What a shame for your son, the younger one, that he is stuck in that situation. I suppose she's out looking for the next guy to support her.

Did you sell the house?
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post #68 of 121 (permalink) Old 12-24-2015, 02:51 AM
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Re: Men: Financial Limitations During New Single Life

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Originally Posted by EnigmaGirl View Post
I actually never commented on her situation...its not at all interesting to me.

What I did say is that generally when a woman is seeking a man with a huge salary its too often because she's interested in his money.

A woman who's only interested in protecting her own assets doesn't necessarily have to seek a partner who makes a huge sum of money...those two things are not equal at all. In fact, I know people that have had huge sums of money and still go after the other partner in divorce.
And for resounding proof of that most learned statement, I'd like to introduce my RSXW(rich, skanky, ex-wife) as Exhibit "A"!
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post #69 of 121 (permalink) Old 12-24-2015, 05:52 AM
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Re: Men: Financial Limitations During New Single Life

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I absolutely dislike the politically correct nonsense of the current day which favors statements such as: being a stay at home mom is the HARDEST job in the world.
I agree. My mother was a SAHM. She has admitted that it was an easy job even with 6 kids. If we were to compare it to a job outside the house, here are the differences:
1. No need to present a yearly budget.
2. No need to follow a yearly budget.
3. No need to present a list of goals.
4. No need to even work to attain those goals.
5. No periodic evaluations.
6. And to "fire"a SAHM, well we know what that takes and it's never complete like being fired from a company.

IF being a SAHM is the hardest job in the world, why do so many women choose to do it. That defies economic logic.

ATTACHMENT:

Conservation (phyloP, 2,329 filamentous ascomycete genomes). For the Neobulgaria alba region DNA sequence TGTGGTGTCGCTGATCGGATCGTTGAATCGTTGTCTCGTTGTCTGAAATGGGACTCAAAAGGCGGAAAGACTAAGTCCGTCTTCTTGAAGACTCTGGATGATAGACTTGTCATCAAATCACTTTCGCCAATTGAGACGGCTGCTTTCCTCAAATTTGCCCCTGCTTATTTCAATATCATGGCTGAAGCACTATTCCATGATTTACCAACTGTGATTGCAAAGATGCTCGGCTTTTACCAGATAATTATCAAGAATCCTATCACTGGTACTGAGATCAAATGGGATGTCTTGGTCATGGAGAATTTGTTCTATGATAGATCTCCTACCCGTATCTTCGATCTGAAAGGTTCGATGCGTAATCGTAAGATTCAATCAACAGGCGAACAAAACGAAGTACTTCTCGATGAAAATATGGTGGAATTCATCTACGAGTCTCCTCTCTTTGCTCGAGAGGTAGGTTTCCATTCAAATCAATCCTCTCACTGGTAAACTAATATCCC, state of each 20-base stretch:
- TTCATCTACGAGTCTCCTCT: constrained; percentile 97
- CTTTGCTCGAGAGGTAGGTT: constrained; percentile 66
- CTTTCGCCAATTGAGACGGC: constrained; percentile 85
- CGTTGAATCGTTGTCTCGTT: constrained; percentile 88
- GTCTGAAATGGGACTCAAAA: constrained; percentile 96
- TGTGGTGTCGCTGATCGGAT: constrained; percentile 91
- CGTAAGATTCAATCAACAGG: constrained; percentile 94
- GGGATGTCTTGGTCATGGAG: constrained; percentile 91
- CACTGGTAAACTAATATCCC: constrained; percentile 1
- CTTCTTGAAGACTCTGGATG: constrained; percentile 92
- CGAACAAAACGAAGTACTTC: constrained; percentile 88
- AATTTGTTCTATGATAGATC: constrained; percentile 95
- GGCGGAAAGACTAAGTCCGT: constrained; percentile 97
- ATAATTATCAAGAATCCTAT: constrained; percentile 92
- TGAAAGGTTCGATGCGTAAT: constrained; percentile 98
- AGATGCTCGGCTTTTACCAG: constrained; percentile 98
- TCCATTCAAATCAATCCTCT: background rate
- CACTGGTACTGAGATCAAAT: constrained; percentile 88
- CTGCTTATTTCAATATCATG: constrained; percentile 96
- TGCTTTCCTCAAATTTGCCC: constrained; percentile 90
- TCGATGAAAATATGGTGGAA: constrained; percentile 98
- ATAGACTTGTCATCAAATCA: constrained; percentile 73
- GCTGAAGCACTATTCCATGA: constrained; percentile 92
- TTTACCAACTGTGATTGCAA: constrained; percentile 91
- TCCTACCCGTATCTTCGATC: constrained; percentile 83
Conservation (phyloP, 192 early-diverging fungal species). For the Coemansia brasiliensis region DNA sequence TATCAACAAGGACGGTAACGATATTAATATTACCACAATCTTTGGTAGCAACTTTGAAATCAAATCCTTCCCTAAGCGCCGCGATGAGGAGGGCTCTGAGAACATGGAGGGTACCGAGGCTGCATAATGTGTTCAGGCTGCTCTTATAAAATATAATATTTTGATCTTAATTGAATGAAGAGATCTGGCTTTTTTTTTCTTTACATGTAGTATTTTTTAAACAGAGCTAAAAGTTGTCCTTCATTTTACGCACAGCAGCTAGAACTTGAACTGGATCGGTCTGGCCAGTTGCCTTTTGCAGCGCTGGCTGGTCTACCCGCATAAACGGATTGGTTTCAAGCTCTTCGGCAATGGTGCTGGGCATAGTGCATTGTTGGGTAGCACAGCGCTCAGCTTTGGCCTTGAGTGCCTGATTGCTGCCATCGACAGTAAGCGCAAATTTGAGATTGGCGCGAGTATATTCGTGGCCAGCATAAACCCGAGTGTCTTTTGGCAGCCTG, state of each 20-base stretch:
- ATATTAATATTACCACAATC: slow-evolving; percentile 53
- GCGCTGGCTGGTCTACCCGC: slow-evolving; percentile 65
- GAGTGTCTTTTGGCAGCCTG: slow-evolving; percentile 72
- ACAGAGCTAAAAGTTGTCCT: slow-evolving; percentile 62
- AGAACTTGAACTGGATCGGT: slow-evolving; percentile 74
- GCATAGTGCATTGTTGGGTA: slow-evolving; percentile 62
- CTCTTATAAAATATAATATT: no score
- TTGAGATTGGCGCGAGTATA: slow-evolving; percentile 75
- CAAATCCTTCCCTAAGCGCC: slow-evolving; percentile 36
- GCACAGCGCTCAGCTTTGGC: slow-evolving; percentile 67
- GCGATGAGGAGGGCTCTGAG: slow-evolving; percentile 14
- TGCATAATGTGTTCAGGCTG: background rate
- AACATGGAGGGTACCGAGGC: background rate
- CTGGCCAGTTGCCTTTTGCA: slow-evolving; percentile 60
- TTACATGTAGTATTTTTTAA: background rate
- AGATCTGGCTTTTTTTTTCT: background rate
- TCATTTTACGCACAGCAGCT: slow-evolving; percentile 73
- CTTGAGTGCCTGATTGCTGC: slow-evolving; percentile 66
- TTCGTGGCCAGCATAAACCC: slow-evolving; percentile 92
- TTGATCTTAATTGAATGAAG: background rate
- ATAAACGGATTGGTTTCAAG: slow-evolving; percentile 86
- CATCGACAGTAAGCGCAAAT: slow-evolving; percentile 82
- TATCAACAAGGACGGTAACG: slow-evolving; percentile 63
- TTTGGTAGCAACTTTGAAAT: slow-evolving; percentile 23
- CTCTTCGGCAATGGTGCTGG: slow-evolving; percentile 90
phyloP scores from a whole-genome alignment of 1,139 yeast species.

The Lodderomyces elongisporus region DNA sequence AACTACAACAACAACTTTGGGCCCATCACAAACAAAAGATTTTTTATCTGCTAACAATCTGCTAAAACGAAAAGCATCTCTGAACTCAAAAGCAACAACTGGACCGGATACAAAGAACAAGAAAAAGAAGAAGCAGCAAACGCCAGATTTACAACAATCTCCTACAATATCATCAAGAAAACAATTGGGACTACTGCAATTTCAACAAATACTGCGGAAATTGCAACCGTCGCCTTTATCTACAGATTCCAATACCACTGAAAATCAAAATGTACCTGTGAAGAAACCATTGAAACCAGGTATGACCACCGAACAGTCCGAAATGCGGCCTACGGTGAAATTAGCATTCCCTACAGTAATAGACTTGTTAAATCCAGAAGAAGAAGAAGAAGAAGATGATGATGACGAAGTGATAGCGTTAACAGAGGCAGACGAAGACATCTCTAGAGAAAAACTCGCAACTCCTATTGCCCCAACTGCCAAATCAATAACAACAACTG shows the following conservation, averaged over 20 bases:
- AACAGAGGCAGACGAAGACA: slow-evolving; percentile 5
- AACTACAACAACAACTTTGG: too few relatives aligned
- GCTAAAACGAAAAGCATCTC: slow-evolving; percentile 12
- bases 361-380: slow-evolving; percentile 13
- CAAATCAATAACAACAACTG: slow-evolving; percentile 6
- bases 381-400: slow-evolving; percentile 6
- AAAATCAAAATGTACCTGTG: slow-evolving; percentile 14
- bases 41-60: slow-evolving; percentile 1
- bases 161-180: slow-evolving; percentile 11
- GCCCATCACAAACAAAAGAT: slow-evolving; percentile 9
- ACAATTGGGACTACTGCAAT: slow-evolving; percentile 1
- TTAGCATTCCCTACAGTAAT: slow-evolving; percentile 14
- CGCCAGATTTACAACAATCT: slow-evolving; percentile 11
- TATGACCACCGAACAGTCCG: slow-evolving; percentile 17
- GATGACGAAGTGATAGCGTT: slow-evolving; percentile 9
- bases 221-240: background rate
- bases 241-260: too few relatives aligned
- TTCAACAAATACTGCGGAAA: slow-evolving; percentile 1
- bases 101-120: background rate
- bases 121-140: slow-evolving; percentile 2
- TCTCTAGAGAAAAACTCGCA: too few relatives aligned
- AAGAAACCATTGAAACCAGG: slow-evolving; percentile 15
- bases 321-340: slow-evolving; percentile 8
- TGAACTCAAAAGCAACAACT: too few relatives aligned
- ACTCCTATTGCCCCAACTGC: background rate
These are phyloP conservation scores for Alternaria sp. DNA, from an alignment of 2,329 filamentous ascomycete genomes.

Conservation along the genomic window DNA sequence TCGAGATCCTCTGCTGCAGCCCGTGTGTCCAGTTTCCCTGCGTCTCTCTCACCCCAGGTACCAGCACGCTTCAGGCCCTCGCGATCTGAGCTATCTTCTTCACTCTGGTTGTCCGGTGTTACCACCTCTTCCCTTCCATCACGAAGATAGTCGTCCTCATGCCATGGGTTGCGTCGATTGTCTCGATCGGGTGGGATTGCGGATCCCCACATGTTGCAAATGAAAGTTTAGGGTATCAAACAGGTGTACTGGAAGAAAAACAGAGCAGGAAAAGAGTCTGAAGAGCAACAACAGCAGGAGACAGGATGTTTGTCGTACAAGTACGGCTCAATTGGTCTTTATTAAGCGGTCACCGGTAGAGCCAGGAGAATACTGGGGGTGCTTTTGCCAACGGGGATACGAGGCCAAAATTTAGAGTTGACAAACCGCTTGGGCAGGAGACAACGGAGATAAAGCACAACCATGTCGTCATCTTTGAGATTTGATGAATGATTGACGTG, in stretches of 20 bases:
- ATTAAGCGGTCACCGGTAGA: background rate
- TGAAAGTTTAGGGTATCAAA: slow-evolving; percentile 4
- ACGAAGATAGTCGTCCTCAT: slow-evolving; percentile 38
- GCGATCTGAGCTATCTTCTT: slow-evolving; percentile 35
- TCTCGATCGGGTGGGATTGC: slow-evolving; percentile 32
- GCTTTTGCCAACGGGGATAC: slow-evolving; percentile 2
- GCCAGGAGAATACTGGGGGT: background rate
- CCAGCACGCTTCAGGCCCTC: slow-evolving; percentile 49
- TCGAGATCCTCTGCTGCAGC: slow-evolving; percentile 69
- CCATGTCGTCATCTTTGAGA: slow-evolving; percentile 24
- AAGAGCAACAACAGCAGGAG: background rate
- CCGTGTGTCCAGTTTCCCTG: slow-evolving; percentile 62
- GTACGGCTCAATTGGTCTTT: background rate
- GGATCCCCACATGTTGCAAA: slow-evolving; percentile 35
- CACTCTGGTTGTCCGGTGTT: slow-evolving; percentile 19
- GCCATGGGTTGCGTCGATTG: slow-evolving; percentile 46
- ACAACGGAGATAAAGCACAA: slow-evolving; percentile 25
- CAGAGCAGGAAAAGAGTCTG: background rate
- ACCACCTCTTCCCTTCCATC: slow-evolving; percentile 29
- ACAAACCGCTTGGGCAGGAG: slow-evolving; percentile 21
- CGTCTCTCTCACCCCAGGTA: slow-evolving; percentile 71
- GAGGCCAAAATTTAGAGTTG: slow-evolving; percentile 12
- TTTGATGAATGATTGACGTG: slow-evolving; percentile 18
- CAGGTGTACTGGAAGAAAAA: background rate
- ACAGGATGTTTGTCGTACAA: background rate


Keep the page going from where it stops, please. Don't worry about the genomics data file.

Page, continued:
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post #70 of 121 (permalink) Old 12-24-2015, 06:25 AM
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Re: Men: Financial Limitations During New Single Life

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Originally Posted by Holland View Post
Being wealthy and focusing on things that make us happy are not mutually exclusive.

And yes salary and assets are important to me because I have a lot to protect for myself and my kids. Not sure why that is hard for some to understand.
I don't believe I ever said they were, but feel free to make assumptions. What I said was that someone who was more concerned with money and retirements plans was doing me a favor because I have other pursuits to my own happiness. I don't understand what is so difficult for YOU to understand.


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post #71 of 121 (permalink) Old 12-24-2015, 06:41 AM
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Re: Men: Financial Limitations During New Single Life

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I agree. My mother was a SAHM. She has admitted that it was an easy job even with 6 kids. If we were to compare it to a job outside the house, here are the differences:
1. No need to present a yearly budget.
2. No need to follow a yearly budget.
3. No need to present a list of goals.
4. No need to even work to attain those goals.
5. No periodic evaluations.
6. And to "fire"a SAHM, well we know what that takes and it's never complete like being fired from a company.

If being a SAHM is the hardest job in the world, why do so many women choose to do it. That defies economic logic.
Sorry, but the "economic logic" referred to is simply called "job security" on their part!

So let's just say that it does, in fact, work rather well for them, just as well as it does for their marital partners!

But that's really only up until the time that the petition for divorce from them finally arrives!

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post #72 of 121 (permalink) Old 12-24-2015, 06:41 AM
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Re: Men: Financial Limitations During New Single Life

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From my experience and that of a lot of my female friends, there are a lot of male gold diggers out there as well.